The year 2020 was an annus horribilis for most businesses, but particularly for art fairs—from March onwards, it was pretty much game over for large-scale international events. With no insurance cover for coronavirus-related cancellations, many companies lost a lot of money and so, unsurprisingly, fair organisers are still jittery entering 2021, with repeated waves of the virus making many reluctant to commit to events until the summer at least.
“Based upon virtually all current predictions, we can expect a [mass rollout of a] vaccine by the middle of the year and we will start to see a return of international travel,” says Marc Spiegler, the global director of Art Basel. “It will not be the art world as we knew it from 2019 right away, but we know that people are longing to be able to see art in person again.”
This year will be one long game of musical chairs (or musical fairs) and the music has not stopped yet. Several veteran January fairs have bowed to the virus and cancelled their physical events, such as New York’s Americana-focused The Winter Show, with its 67th edition due to take place online from 19 to 31 January, and Brafa in Brussels, which is staging a Brafa in the Galleries event (27-31 January).
Asia opens up
Late 2020 saw numerous physical events actually happen in Asia (including two major fairs in Shanghai and Fine Art Asia in Hong Kong in November). The main event in January is the third edition of SEA Focus in Singapore, which avoids the date clash it had with Taipei Dangdai in 2020, as the third edition of the Taiwan fair has been postponed and will now run from 2 to 4 July. In the Middle East, Art Dubai has announced that it will go ahead with a live fair from 17 to 20 March, complemented by a new artist-led programme of live performances and “site-specific experiences” around Dubai. The following month, Turkey’s leading art fair Contemporary Istanbul is scheduled to go ahead from 27 April to 2 May.
Tefaf plays it safe
In a normal year, March would mark the first crush of events globally. But pandemic jitters have already sparked the start of a retreat to later in the year—notably the postponement of The European Fine Art Fair (Tefaf) in Maastricht and Art Basel in Hong Kong.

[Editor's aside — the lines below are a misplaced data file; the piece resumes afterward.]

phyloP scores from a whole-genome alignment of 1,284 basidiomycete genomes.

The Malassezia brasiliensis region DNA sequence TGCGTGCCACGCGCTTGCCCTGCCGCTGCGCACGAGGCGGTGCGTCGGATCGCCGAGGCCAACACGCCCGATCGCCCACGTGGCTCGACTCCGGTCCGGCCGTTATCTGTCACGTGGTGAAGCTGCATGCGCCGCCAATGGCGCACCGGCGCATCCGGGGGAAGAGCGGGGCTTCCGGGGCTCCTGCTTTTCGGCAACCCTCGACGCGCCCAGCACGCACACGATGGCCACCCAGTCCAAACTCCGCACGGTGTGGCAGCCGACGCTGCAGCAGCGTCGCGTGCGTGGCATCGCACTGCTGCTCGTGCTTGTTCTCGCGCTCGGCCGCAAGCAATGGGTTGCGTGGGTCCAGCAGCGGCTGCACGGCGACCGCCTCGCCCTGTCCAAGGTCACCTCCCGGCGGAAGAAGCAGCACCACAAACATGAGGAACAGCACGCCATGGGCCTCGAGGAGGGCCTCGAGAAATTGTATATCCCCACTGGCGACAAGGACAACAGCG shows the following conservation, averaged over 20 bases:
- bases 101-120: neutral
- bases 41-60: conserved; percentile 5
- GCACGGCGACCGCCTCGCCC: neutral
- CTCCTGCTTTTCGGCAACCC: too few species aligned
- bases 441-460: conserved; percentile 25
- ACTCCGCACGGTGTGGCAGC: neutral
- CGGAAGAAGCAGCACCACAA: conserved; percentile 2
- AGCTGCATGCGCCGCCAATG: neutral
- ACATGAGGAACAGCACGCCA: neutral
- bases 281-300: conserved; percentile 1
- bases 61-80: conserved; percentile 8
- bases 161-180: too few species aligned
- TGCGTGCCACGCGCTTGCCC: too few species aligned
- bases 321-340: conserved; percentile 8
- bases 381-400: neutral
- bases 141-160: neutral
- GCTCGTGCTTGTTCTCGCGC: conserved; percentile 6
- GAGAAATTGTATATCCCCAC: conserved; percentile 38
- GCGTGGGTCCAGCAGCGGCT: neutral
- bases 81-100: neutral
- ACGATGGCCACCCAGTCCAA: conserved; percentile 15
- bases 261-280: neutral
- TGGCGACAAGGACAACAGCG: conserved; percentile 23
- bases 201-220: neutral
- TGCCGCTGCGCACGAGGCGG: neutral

For Tefaf Maastricht, it is a case of once bitten, twice shy. Last year’s edition of the fair was shut early when an exhibitor tested positive for the virus. This year, the fair has already been postponed from mid-March to 31 May to 6 June. It will also be two days shorter than usual. “It is our hope that by pushing the dates of Tefaf Maastricht to later in the spring, we make physical attendance possible, safe and comfortable for our exhibitors and guests,” says Hidde van Seggelen, Tefaf’s chairman. The fourth Tefaf New York Spring at the Park Avenue Armory is, at the time of writing, still going ahead from 7 to 10 May.
Tefaf was not the only fair at which the virus struck: numerous dealers and visitors are believed to have caught it at the Armory Show in New York last March. But the fair had already decided to change its 2021 event from March to 9 to 12 September and move from Piers 90 and 94 to the more central Javits Center in Hudson Yards. The fair’s decision to move from March to September is permanent.
A summer crush
Art Basel in Hong Kong, one of the first fairs to be cancelled in 2020 back in February, has made a pre-emptive strike by moving from March to 21 to 23 May (preview days on 19 and 20 May) “in response to the ongoing impact of the global pandemic including travel restrictions”, a spokeswoman says. Whether the fair will be chiefly attended by Asian galleries will depend on “how the global pandemic and travel restrictions develop in the next few months”, the spokeswoman says.
These new dates are only one week before the delayed Tefaf Maastricht (31 May-6 June) and a month before Art Basel, which is still due to go ahead in Switzerland from 17 to 20 June. But they are also painfully close to Frieze New York (7-9 May), which will leave the somewhat isolated Randall’s Island for the first time since it launched in 2012 and host a streamlined version with around 60 participating galleries in the non-profit cultural institution The Shed, in Manhattan’s Hudson Yards neighbourhood.
Frieze finds cause to celebrate
Meanwhile, it is all action but no lights or cameras for the third edition of Frieze Los Angeles. Shifting from February to 26 to 29 July, the fair will leave its usual home in Paramount Studios—which is dealing with a backlog in movie production due to the pandemic—to adopt a “nomadic” format and take over a number of galleries, empty spaces and architecturally significant sites around the city. Frieze’s newly appointed Americas director Rebecca Ann Siegel says that the fair will return to its February slot in 2022.
Frieze London, which was forced to cancel its 2020 edition in the autumn, is still due to take place in October 2021. Frieze has added cause for celebration: it will be marking the 30th anniversary of its original incarnation, Frieze magazine, with a three-day digital festival organised by its editors that will “look at the art that has defined the last three decades”, a Frieze spokeswoman says.
UPDATE (2 January): This article was amended to include correct information regarding the Armory Show.